Soldier in fair ride tragedy
Over the course of the Northumbria World War One project, many of the stories of the 4,000-plus casualties have been heartrending.
The vast majority of those who died did so in action or as a result of wounds sustained in action. But not all met their maker in this fashion and one of the strangest to be researched has to be that of Private Herbert Edwin Wilson, of the 3rd Prince of Wales’s Own (West Yorkshire) Regiment, who died in a freak accident at the Spanish City, of all places.
Born in 1894 and hailing from the busy Yorkshire port of Hull, he grew up with six brothers and one sister. His father William was a joiner. Sometime between the census of 1891 and that of 1901, Herbert’s mother disappears from the records. Herbert isn’t on the 1901 census, but other records suggest he is being cared for by relatives because by 1911 he is living with his older brother Richard. But he almost certainly lost his mother when he was very young.
He works as a warehouseman in a plumber’s merchants and when war comes he joins up with the 6th East Yorkshires. After training, he sails to Gallipoli to join up with his battalion near Suvla Bay. The Gallipoli Peninsula was a wretched place, especially for the allied forces, and was a hellhole when Herbert arrived there in September 1915.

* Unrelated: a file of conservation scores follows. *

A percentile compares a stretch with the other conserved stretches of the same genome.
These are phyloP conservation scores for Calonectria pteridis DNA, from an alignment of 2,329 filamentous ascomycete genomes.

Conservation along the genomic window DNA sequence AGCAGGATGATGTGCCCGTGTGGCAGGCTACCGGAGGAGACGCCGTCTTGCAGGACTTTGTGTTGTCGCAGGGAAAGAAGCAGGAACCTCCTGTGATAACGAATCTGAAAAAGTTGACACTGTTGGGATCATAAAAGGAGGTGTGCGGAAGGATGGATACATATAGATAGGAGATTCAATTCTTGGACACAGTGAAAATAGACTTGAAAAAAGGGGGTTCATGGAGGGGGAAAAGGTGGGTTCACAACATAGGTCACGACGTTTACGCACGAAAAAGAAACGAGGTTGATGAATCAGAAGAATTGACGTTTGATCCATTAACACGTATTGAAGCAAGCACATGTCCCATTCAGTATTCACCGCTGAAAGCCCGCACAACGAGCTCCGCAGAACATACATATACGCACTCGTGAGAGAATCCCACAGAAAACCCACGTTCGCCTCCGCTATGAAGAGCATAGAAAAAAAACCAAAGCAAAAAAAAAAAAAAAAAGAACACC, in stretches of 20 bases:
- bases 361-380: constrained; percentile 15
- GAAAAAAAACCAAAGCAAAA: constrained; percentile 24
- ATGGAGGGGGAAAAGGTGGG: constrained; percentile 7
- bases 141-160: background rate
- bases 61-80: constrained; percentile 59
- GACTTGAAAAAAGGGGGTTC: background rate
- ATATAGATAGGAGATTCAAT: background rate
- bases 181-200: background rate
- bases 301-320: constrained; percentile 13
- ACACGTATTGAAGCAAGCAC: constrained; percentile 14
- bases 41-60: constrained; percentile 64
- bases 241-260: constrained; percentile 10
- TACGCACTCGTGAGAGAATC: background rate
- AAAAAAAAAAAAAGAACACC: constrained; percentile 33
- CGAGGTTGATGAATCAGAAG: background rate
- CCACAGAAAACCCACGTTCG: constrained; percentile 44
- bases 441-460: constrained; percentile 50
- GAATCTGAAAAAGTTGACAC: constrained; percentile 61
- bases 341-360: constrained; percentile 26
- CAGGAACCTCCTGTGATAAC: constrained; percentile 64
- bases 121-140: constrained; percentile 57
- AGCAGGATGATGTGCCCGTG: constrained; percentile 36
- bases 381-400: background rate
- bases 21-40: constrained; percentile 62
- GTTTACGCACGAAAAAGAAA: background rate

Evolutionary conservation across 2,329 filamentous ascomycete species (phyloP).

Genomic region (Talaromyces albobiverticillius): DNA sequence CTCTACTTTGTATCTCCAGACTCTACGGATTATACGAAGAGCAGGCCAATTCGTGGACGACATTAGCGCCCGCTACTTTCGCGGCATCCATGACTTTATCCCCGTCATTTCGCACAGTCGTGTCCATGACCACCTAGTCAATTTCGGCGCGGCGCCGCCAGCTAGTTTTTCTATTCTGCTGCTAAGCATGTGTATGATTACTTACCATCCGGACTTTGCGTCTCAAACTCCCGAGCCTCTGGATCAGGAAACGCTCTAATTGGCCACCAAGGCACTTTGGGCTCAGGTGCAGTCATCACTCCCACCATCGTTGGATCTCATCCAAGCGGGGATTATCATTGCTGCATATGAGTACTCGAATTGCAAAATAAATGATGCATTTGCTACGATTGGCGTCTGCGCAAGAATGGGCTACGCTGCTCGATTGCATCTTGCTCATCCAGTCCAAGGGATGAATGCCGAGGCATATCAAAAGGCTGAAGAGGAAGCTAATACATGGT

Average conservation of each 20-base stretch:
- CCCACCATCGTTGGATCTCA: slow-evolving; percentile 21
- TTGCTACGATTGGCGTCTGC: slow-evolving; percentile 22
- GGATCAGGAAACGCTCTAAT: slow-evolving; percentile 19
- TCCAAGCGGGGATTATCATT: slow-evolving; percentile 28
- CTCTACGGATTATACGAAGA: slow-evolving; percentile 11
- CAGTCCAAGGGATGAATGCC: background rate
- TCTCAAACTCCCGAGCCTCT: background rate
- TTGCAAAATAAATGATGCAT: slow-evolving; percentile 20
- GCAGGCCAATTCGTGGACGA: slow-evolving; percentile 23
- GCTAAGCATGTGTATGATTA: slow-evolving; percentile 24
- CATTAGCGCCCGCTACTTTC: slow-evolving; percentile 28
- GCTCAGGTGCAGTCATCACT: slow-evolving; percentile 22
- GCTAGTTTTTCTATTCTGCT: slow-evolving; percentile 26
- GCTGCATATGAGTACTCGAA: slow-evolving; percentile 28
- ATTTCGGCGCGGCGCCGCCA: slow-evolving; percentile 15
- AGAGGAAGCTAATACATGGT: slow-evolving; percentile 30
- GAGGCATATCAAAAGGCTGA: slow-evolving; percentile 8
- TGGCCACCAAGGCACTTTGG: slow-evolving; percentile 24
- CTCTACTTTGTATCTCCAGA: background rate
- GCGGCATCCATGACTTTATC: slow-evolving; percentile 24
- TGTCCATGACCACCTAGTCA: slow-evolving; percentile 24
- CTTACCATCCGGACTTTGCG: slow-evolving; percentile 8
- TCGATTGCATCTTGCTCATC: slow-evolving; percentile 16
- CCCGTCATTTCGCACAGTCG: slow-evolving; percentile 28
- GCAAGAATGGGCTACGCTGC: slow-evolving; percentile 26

He survives the debacle of Gallipoli and ends up at the Western Front, where he sees action. At some stage he transfers to the West Yorkshires, initially the 10th Battalion, later the 2nd/5th, and later again by June 1918, the 3rd (Reserve) Battalion, part of the Tyne Garrison defending the river and the coastline.
Compared to the day-to-day threat of serious injury or death in the trenches, this posting to Whitley Bay is a godsend. And, with perhaps a bit of leave, on the Monday night of the 24th of that summer month Herbert goes to Spanish City to try out the delights of the funfair.
But that day was to end in terrible tragedy for him. A report in the Shields Daily News four days later outlined what occurred.
Private Wilson was riding upon a switchback ride known as the ‘Slippery Slip’. When reaching the bottom he was found to be unconscious and it was discovered that a long splinter of wood had become detached from the ride and had pierced his body.
Called to the scene was a Dr Horseman who found a piece of stick embedded in Private Wilson’s back. The cause of death was from shock and internal bleeding.
The subsequent enquiry concurred with the doctor that the injuries were accidentally received and a “suggestion was made that such switchbacks should be more frequently inspected”.
To come through the worst of war to be killed in an innocuous accident only months away from the Armistice must have been quite hard to take.
The Northumbria World War One project welcomes anyone with information on any of the casualties of the Great War from the North Tyneside area. Our website is northumbriaworldwarone.co.uk or call in to our office at B9 in the Linskill Centre in North Shields is open from 10am to 4pm, Monday to Friday, or you can contact me at email@example.com